Fat Science: Methionine restriction causes weight loss in mice


Last time we talked about the new fad of intermittent fasting that has most of the benefits of calorie restriction on longevity and good health without the pain of being hungry all the time. But intermittent fasting does involve being hungry part of the time and that part of the time is still hard. Could there be an even better way? How does this form of torture work? Methionine restriction might be at least part of the answer to these questions.

Methionine is almost always the first amino acid in the chain of amnino acids that make up all the proteins in your body. It is one of the essential amino acids that you can’t make from scratch. So it has to come from what you eat. That means you can’t remove methionine totally from your diet or you will eventually die. Methionine is also one of the two amino acids together with cysteine (not an essentially amino acid) that contains sulfur. In the short term, removal of only methionine from the diet can reverse diet-induced obesity and promotes insulin sensitivity in mice, and methionine restriction also protects a mouse model from spontaneous, polygenic obesity and diabetes.

A recent report shows some of how this works and some of how it probably doesn’t work in mice. (1) The data shows that wild type male mice who are induced to be obese by a high fat diet who are then fed a methionine restricted diet lost 45% of their body weight. Otherwise similar mice continued without methionine restriction gained 8% at 8 weeks after diet initiation. So food intake other than methionine, remained similar throughout the experiment. (Remember though, as we’ve told you many times, humans don’t get obese by eating a high fat diet like mice do.) They also repeated the experiment with the same results in mice with genetic manipulations that prevented the rise of adiponectin and fibroblast growth factor 21 that was seen during methionine restriction. So these were two things that were not causal factors in this process.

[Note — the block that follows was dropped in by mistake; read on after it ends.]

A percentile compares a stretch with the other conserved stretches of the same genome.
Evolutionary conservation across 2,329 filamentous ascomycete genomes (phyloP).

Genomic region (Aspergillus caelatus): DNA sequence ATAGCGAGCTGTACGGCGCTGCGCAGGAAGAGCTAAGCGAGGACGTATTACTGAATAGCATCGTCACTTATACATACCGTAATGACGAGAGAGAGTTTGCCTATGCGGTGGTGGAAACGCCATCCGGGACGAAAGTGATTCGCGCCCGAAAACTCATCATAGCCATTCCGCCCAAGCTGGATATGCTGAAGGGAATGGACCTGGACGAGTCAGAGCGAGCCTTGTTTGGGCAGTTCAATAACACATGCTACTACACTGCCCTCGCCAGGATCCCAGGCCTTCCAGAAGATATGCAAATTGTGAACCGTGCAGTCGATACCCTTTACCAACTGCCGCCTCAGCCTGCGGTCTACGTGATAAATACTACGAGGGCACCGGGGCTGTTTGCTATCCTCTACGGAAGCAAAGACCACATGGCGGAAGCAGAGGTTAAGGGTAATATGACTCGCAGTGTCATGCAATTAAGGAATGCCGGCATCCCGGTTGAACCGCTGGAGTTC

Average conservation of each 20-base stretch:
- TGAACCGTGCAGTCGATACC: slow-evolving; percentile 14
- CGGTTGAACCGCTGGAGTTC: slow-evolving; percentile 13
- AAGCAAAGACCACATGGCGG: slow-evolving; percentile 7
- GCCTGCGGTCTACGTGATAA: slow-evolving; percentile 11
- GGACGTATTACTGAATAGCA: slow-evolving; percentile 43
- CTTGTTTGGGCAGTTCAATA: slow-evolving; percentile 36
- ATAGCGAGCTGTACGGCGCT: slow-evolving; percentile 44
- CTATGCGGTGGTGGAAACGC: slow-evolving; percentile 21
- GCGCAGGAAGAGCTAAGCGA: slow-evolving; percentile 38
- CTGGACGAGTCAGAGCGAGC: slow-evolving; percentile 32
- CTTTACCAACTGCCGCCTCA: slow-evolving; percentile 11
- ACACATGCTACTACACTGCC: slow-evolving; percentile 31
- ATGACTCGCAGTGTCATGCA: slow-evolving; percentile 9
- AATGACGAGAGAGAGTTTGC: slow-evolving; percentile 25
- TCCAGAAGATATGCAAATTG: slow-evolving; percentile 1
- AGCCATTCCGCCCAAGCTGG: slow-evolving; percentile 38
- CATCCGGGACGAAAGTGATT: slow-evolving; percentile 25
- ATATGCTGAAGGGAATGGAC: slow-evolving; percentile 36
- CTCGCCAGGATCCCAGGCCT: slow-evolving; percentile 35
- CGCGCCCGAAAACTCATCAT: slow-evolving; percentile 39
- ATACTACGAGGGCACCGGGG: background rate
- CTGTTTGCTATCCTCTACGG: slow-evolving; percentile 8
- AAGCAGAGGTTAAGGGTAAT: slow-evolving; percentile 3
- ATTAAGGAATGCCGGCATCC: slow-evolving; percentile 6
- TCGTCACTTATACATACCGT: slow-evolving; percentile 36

It has been seen that methionine restriction promotes a futile lipid cycle and apoptosis and autophagy in fat and other body tissues. Futile lipid cycle means that calories are burned without making energy that can be used in the body other than heat production. This happens in brown fat. This is a way for animals to stay warm. Apoptosis is the programmed death of cells and autophagy is the process of getting rid of some of a cell’s internal structures to conserve energy and/or to rebuild. Methionine restriction extends lifespan and healthspan across different species. The same benefits we saw with calorie restriction and intermittent fasting.

If you kids want to try this at home most fruits and vegetables contain very little methionine. Beef has the highest content of methionine at 0.680 g/100 g. Poultry, lamb, veal, game, finfish, shellfish, pork, dairy and egg all contained more than 0.4 g/100 g. Most legumes, though protein dense, are lower in methionine. (2) Maybe those vegan diet eaters are on to something.


However in my anecdotal experience it is harder to avoid methionine – it’s in bread and beer from the yeast, and almost everything – than it is to just not eat anything and then you’re back to starving again. Unless you want to go on a non-food highly processed diet that’s even harder.

1. Cooke D. et al. Weight Loss and Concomitant Adipose Autophagy in Methionine‐Restricted Obese Mice is Not Dependent on Adiponectin or FGF21. Obesity April 20,2020. https://doi.org/10.1002/oby.22763

2. Ables GP, Johnson JE. Pleiotropic responses to methionine restriction. Experimental Gerontology 2017;94:83-8. https://doi.org/10.1016/j.exger.2017.01.012

John DiTraglia M.D. is a Pediatrician in Portsmouth. He can be reached by e-mail- [email protected] or phone-354-6605.

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